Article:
Whatever the reasons, the US birth rate has fallen below the level needed to keep our population steady, much less growing. This pattern is likely to continue lower, especially as immigrants adopt US cultural norms of fewer children and smaller families. This will have growing implications for the economy and the investment markets.
Are we on the path to become Japan and Europe with even more aged populations? Demographers far and wide say yes. I first alerted my readers to this trend in 2007 when I reprinted a chilling article entitled "It’s the Demography Stupid." It is even more chilling now!
A NATION OF SINGLES – IMPLICATIONS FOR THE FUTURE
What follows is a summary of a post-election demographic study that was sponsored by the Weekly Standard.
Americans have been wedded to marriage for a very long time. Between 1910 and 1970, the "ever-married rate" – that is, the percentage of people who marry at some point in their lives – went as high as 98.3% and never dipped below 92.8%. But beginning in 1970, the ever-married number began a gradual decline so that by 2000 it stood at only 88.6%.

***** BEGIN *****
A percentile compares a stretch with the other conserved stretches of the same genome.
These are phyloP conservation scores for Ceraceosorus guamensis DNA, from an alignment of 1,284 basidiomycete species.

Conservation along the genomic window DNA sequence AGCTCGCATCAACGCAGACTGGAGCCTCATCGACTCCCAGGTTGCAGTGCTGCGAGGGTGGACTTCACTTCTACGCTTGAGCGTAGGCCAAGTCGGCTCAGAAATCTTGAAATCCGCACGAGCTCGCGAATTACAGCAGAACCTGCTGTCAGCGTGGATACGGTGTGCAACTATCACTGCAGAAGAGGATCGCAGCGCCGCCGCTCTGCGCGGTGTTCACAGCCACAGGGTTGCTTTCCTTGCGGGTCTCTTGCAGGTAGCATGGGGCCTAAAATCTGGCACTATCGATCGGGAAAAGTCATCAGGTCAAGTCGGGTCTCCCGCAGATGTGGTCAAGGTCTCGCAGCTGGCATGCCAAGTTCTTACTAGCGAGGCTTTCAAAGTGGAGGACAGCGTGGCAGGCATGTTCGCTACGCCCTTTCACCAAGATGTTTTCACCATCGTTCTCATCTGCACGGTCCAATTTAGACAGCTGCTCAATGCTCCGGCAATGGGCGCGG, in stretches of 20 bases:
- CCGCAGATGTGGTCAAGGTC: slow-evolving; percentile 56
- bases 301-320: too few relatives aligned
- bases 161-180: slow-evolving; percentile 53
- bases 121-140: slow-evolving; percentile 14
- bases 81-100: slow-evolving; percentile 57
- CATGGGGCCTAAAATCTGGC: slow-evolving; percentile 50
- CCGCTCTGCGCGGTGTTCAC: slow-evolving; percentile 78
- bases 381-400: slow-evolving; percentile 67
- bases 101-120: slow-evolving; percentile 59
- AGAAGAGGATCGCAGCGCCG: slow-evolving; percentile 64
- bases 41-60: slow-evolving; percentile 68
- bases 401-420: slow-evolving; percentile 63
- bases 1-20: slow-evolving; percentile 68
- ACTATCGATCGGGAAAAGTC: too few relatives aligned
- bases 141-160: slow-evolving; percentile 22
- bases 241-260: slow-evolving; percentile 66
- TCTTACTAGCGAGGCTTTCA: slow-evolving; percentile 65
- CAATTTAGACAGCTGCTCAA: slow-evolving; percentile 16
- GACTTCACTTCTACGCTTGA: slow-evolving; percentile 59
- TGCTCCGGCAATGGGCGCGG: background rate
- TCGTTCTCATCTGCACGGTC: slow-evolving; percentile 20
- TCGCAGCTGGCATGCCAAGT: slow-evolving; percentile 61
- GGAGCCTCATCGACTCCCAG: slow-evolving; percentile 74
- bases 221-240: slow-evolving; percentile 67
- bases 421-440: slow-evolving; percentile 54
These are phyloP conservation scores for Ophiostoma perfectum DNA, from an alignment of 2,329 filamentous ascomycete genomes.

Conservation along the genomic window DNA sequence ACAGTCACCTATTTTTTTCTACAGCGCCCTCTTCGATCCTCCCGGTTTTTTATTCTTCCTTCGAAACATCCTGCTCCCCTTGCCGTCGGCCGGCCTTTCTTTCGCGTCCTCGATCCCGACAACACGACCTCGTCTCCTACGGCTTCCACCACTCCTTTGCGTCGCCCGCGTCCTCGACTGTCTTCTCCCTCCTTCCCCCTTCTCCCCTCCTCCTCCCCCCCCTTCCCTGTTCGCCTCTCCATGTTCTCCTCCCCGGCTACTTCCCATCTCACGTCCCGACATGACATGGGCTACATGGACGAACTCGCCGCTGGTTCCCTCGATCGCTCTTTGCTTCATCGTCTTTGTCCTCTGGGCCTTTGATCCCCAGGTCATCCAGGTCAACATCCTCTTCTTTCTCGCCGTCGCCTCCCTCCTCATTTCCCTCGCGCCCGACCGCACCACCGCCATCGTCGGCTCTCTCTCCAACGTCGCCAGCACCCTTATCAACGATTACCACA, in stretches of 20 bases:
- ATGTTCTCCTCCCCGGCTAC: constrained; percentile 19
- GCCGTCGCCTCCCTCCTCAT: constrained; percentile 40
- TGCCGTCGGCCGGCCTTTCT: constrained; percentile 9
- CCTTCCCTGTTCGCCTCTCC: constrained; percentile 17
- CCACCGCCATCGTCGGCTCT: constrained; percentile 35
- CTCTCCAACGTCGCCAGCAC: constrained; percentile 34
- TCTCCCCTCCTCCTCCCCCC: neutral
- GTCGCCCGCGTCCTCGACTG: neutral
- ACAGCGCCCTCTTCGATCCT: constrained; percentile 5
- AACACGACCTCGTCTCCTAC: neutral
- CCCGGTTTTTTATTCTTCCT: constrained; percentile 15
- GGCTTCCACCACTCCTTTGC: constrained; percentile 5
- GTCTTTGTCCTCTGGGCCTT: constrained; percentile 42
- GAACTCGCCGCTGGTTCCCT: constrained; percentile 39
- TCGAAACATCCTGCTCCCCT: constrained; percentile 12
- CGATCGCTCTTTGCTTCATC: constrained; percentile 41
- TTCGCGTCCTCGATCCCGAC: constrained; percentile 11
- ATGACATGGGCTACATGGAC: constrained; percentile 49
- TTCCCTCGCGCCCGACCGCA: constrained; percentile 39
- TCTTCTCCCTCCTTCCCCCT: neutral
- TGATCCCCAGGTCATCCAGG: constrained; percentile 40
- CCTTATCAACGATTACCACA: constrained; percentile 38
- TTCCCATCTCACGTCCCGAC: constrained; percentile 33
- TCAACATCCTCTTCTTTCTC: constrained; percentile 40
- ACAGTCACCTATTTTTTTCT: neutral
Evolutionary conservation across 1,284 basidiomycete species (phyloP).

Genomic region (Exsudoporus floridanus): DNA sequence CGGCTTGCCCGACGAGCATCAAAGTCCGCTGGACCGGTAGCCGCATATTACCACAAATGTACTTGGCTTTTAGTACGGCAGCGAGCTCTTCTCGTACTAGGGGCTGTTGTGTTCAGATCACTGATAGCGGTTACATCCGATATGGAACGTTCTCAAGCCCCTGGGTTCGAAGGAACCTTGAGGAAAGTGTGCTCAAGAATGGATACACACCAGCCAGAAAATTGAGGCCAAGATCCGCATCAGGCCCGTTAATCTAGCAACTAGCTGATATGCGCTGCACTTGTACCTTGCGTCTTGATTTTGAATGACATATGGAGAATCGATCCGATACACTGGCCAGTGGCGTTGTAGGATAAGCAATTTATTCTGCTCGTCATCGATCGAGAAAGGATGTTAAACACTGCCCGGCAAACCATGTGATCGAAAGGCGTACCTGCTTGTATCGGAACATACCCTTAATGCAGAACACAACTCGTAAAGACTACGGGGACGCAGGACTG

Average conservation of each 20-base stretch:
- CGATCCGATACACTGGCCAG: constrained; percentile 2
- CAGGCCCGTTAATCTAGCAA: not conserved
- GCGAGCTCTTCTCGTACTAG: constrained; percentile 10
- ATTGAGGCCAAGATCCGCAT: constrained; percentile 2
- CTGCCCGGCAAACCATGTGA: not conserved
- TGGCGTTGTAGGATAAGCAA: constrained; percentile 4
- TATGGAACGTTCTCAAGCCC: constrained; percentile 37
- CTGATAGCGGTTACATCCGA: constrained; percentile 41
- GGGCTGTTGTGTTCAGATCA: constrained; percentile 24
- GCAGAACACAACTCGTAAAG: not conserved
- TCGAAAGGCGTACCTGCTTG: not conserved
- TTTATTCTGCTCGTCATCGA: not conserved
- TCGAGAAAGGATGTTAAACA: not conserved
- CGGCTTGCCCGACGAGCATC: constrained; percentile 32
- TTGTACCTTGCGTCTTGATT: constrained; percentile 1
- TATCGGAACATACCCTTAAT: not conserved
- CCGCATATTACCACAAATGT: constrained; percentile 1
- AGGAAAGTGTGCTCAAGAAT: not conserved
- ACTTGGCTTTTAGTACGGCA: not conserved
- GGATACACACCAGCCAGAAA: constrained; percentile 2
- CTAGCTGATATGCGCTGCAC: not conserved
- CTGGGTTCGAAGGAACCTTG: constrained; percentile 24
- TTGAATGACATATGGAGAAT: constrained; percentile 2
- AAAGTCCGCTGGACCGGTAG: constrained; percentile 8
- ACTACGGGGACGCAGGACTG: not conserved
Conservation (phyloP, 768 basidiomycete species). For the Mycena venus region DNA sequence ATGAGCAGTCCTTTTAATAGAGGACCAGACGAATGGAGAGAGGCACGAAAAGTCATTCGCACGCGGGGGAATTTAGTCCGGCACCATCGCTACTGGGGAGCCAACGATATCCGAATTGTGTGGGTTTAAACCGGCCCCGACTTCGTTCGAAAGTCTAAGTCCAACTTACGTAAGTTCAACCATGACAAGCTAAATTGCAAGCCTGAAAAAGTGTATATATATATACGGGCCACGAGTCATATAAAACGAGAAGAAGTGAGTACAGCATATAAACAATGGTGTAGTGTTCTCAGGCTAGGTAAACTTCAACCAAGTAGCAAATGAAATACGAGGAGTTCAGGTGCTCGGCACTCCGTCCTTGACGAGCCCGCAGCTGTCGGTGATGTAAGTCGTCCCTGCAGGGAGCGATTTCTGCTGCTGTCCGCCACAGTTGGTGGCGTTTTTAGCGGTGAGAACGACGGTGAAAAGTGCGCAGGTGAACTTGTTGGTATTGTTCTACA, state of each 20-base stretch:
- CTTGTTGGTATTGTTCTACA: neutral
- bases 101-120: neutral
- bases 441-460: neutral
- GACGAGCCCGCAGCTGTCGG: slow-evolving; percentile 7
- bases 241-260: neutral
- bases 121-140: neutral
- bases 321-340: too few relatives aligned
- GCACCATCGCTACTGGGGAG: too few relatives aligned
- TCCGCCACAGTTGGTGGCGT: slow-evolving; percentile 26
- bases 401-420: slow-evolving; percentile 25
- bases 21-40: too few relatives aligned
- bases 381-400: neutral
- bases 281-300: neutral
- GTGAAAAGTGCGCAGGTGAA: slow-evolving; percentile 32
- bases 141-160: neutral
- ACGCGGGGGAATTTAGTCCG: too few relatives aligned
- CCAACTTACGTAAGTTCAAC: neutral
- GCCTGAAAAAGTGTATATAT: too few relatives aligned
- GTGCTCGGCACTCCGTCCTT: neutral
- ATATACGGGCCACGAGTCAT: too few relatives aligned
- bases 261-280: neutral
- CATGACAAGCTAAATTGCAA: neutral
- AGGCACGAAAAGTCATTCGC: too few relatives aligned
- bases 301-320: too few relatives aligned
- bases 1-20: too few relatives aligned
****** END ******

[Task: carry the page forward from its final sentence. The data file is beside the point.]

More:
Today, the numbers are even more striking according to the 2010 Census. Almost 24% of men, and 19% of women, between the ages of 35 and 44, have never been married. If we look at the people between 20 and 34 – the prime-childbearing years – the numbers are even more startling: 67% of men and 57% of women in this group have never been married. When you total it all up, over half of the voting-age population in American, and 40% of the people who actually showed up to vote this time around, are single.